What Is The Orff Method And How Is It Taught

What is the Orff Method and How is it Taught?

Mr. Rob

Many parents wonder about some of the specialized systems that are used to teach music to children. There are a lot of misconceptions floating around, so it’s best to dispel some of them right off the bat.

In the realm of early childhood musical education, dozens of techniques and approaches exist for teaching young children to sing, play instruments and even dance to music. Perhaps you’ve seen tiny tots who play the violin at advanced levels or five-year-olds who are exceptional pianists. Those children are rare exceptions but demonstrate a key point: children can and do learn music and often thrive when they are exposed to a good teaching system.

Of course, not every child will master the violin or piano by age five, but any youngster can learn the rudiments of music in a fun, enlightening way. The Orff system is one of the best methods for teaching young minds about the many aspects of music, from singing and dancing in rhythm, to playing instruments and reading melodic notation.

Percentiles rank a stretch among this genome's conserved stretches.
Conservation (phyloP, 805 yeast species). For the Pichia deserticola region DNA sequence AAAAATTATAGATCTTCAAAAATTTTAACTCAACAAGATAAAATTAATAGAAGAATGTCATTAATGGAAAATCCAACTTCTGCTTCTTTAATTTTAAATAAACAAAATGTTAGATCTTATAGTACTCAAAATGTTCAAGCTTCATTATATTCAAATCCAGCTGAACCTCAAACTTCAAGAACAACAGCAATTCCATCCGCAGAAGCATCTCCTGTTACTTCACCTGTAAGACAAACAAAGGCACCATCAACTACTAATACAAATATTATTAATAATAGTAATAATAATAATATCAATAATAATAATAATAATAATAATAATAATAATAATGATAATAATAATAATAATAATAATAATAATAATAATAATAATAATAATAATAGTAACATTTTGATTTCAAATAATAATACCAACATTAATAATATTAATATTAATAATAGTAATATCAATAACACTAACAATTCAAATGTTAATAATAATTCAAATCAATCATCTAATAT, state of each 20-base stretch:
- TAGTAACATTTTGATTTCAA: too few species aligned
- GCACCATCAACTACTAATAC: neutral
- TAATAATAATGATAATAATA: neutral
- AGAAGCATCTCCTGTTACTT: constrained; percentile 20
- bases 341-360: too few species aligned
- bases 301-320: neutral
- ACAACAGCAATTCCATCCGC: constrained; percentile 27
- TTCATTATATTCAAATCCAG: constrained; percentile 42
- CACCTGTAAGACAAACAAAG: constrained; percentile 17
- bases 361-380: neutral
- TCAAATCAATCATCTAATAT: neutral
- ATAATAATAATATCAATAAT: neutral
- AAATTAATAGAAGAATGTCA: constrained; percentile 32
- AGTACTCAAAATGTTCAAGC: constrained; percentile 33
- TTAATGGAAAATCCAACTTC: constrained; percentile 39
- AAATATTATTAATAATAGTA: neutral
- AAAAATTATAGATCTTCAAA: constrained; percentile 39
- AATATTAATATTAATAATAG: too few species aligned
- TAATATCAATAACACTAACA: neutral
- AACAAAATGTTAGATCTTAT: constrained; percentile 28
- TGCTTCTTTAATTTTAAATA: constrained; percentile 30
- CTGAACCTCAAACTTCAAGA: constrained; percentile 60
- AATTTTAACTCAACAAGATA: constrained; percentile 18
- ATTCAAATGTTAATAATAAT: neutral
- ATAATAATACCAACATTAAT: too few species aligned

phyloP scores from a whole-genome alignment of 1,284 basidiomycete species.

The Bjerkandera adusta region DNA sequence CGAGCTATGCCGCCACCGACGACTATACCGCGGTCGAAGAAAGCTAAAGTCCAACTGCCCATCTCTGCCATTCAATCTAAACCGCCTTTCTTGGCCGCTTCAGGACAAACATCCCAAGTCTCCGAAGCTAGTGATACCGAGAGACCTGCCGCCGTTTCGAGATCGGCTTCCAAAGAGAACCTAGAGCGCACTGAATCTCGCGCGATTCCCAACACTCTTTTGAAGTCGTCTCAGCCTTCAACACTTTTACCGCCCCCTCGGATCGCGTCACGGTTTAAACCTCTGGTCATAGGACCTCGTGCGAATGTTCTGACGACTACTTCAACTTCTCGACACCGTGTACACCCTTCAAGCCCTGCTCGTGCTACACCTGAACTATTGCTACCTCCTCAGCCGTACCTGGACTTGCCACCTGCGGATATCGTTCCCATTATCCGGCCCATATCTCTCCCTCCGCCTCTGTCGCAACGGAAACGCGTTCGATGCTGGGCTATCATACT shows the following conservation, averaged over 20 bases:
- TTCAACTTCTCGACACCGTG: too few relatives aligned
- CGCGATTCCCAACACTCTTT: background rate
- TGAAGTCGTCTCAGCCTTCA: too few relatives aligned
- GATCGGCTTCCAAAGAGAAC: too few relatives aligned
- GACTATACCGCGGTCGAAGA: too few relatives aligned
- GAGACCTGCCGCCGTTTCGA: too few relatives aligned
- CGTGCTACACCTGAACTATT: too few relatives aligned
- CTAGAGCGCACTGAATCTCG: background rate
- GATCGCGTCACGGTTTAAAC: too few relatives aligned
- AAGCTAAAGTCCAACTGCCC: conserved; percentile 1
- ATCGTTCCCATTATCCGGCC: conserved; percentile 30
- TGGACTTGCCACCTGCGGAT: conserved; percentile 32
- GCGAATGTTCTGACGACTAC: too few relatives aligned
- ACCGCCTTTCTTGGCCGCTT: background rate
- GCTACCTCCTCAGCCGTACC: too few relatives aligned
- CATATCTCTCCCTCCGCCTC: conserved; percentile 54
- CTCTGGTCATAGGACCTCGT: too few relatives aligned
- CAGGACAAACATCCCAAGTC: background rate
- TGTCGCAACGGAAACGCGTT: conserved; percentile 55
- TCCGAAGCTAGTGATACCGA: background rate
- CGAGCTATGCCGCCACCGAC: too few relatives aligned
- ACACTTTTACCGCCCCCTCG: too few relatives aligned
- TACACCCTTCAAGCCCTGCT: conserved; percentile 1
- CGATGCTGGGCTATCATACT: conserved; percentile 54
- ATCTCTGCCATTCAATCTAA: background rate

Here’s a synopsis of what the system is and how it is taught:

What is the Orff Method and Where Did It Come From?

In a nutshell, the Orff system of music education is an ingenious approach that incorporates many different kinds of learning elements, like dance, acting, singing and the use of various percussion instruments.

Perhaps the single concept behind the entire method is play, not perfect pitch. Carl Orff, the creator of the system, was a firm believer in the power of children’s minds and their ability to learn while playing.

Orff is an often-quoted man, and one of his most interesting comments pertains directly to the idea of using play to help children learn about music:
“Since the beginning of time, children have not liked to study. They would much rather play, and if you have their interests at heart, you will let them learn while they play.”

In classes, all children are encouraged to compose, improvise and use percussion instruments. The idea is to fully learn to engage in play, without worrying about theory, ideas and pre-set lesson plans. Of course, as children age and their brains begin to mature, lessons become more advanced but always include the key element of playfulness.

The basic facts about the method are:

  • Was created by German composer Carl Orff during the 1920s and 1930s
  • Uses rhythm and movement as the two key elements of teaching